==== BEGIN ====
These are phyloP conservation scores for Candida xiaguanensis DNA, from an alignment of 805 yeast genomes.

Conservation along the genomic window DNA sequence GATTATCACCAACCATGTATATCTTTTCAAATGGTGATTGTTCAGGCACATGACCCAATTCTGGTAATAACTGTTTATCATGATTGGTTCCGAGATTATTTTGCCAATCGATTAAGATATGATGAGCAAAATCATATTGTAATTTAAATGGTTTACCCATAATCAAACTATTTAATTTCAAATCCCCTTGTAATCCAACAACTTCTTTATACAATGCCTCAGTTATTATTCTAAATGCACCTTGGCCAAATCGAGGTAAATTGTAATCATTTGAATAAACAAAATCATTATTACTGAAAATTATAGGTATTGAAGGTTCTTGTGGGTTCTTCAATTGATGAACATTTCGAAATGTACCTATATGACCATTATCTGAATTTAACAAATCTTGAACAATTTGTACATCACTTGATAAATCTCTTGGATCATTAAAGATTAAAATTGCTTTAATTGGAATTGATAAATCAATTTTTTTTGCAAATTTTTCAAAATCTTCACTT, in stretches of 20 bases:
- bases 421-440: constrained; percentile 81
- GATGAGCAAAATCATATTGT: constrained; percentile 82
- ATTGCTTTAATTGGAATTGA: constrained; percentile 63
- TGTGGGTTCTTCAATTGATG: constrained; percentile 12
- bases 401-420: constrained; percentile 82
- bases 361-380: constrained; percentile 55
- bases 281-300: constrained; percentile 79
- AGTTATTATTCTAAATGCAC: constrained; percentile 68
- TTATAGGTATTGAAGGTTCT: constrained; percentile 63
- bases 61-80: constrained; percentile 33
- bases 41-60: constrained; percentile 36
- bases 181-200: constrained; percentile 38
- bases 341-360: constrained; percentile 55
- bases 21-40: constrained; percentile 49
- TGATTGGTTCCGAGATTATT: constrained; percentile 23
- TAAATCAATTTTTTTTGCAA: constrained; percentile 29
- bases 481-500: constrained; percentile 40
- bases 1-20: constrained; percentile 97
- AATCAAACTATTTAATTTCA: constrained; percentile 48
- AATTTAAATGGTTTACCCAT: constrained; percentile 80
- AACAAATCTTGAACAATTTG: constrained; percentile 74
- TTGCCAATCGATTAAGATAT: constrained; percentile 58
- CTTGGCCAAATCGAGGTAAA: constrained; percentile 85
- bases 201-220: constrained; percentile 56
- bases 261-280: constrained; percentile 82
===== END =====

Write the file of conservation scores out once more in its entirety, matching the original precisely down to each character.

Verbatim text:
These are phyloP conservation scores for Candida xiaguanensis DNA, from an alignment of 805 yeast genomes.

Conservation along the genomic window DNA sequence GATTATCACCAACCATGTATATCTTTTCAAATGGTGATTGTTCAGGCACATGACCCAATTCTGGTAATAACTGTTTATCATGATTGGTTCCGAGATTATTTTGCCAATCGATTAAGATATGATGAGCAAAATCATATTGTAATTTAAATGGTTTACCCATAATCAAACTATTTAATTTCAAATCCCCTTGTAATCCAACAACTTCTTTATACAATGCCTCAGTTATTATTCTAAATGCACCTTGGCCAAATCGAGGTAAATTGTAATCATTTGAATAAACAAAATCATTATTACTGAAAATTATAGGTATTGAAGGTTCTTGTGGGTTCTTCAATTGATGAACATTTCGAAATGTACCTATATGACCATTATCTGAATTTAACAAATCTTGAACAATTTGTACATCACTTGATAAATCTCTTGGATCATTAAAGATTAAAATTGCTTTAATTGGAATTGATAAATCAATTTTTTTTGCAAATTTTTCAAAATCTTCACTT, in stretches of 20 bases:
- bases 421-440: constrained; percentile 81
- GATGAGCAAAATCATATTGT: constrained; percentile 82
- ATTGCTTTAATTGGAATTGA: constrained; percentile 63
- TGTGGGTTCTTCAATTGATG: constrained; percentile 12
- bases 401-420: constrained; percentile 82
- bases 361-380: constrained; percentile 55
- bases 281-300: constrained; percentile 79
- AGTTATTATTCTAAATGCAC: constrained; percentile 68
- TTATAGGTATTGAAGGTTCT: constrained; percentile 63
- bases 61-80: constrained; percentile 33
- bases 41-60: constrained; percentile 36
- bases 181-200: constrained; percentile 38
- bases 341-360: constrained; percentile 55
- bases 21-40: constrained; percentile 49
- TGATTGGTTCCGAGATTATT: constrained; percentile 23
- TAAATCAATTTTTTTTGCAA: constrained; percentile 29
- bases 481-500: constrained; percentile 40
- bases 1-20: constrained; percentile 97
- AATCAAACTATTTAATTTCA: constrained; percentile 48
- AATTTAAATGGTTTACCCAT: constrained; percentile 80
- AACAAATCTTGAACAATTTG: constrained; percentile 74
- TTGCCAATCGATTAAGATAT: constrained; percentile 58
- CTTGGCCAAATCGAGGTAAA: constrained; percentile 85
- bases 201-220: constrained; percentile 56
- bases 261-280: constrained; percentile 82